According to a recent review by Inside Toronto, our latest escape game Where Dark Things Dwell has “anagrams that would have stumped Alan Turing” so let’s have a look at what you’re up against…

Can you remember what he invented?

If the ‘enigma machine’ immediately pops to mind you’re on the right tracks, although it wasn’t its invention but its decryption which he worked on.

Re-built Enigma machine

A mathematician from Cambridge University, Turing’s key interest in cryptology lead him to being recruited by the British government during WWII. Posted at Bletchley Park, Turing worked at a top secret location – just like our Station M game set in Casa Loma – helping to decode encrypted enemy messages.

Using military terms such as ships, units, and weapons and other messaging such as names, greetings, and sign-offs, communications were cross-referenced to find repeating patterns. For example, the phrase “nothing to report” and “all clear” were easier to find than any original content in the message, so identifying terms like these were crucial to the process. Nonetheless, trying to cross-reference all the combination of characters manually would have been impractical to the degree of impossibility, let alone the fact that the ciphers changed daily. To combat this problem, Turing is widely accredited as having developed one of the first ever prototype CPUs which would later become the basis of computer science and the technology we all rely on today.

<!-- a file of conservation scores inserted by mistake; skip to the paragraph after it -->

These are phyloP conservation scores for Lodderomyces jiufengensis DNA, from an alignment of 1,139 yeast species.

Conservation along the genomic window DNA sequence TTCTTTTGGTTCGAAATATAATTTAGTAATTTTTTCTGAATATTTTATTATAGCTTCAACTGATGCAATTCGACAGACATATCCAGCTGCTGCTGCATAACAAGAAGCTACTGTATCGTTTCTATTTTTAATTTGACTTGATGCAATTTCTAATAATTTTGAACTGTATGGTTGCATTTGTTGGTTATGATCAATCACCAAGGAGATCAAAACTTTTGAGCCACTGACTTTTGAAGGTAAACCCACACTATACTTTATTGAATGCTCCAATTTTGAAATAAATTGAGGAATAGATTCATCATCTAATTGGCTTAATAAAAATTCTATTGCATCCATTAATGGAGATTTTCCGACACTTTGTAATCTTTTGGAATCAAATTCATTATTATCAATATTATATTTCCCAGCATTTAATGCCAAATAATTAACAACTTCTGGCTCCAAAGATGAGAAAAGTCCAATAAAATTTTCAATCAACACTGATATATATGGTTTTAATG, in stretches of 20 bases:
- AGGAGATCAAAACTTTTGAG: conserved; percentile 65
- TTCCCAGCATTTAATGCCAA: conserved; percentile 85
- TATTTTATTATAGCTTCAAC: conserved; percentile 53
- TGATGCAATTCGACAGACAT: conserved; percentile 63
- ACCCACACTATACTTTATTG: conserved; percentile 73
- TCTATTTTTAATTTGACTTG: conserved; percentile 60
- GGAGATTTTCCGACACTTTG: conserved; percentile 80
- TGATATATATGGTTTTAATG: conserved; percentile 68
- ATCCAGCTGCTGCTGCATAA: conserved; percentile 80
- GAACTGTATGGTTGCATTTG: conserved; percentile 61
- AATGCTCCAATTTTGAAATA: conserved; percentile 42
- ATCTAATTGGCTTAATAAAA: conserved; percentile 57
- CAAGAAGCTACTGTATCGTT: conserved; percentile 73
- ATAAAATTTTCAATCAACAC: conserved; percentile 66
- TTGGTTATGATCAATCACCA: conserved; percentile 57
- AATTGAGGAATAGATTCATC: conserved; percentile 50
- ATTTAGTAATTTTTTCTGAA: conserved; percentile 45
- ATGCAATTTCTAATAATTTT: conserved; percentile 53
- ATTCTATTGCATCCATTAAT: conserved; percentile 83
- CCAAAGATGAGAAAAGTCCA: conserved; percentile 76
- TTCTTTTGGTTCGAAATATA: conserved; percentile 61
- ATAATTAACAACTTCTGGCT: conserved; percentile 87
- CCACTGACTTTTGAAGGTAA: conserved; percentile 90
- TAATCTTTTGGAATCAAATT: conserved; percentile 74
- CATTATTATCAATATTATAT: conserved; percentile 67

Although the word ‘computer’ was first recorded in 1613, during WWII, the ‘Turing machine’ was named literally that, and it wasn’t until the middle of the 20th century that the word got transferred to objects. However, his machine was very different to what might be recognized as a computer today, though some of the basic principles and components were at work, including a ‘tape’ containing cells for every possible character which served as data storage. As the tape was moved left or right a ‘head’ would read those characters and edit as needed, while a ‘state register’ recorded where in the process the machine was and a ‘table’ contained operational instructions.

So, are the puzzles in our escape games as difficult to crack as this? Well, you won’t need to invent a revolutionary computer, but they’ll certainly provide a challenge!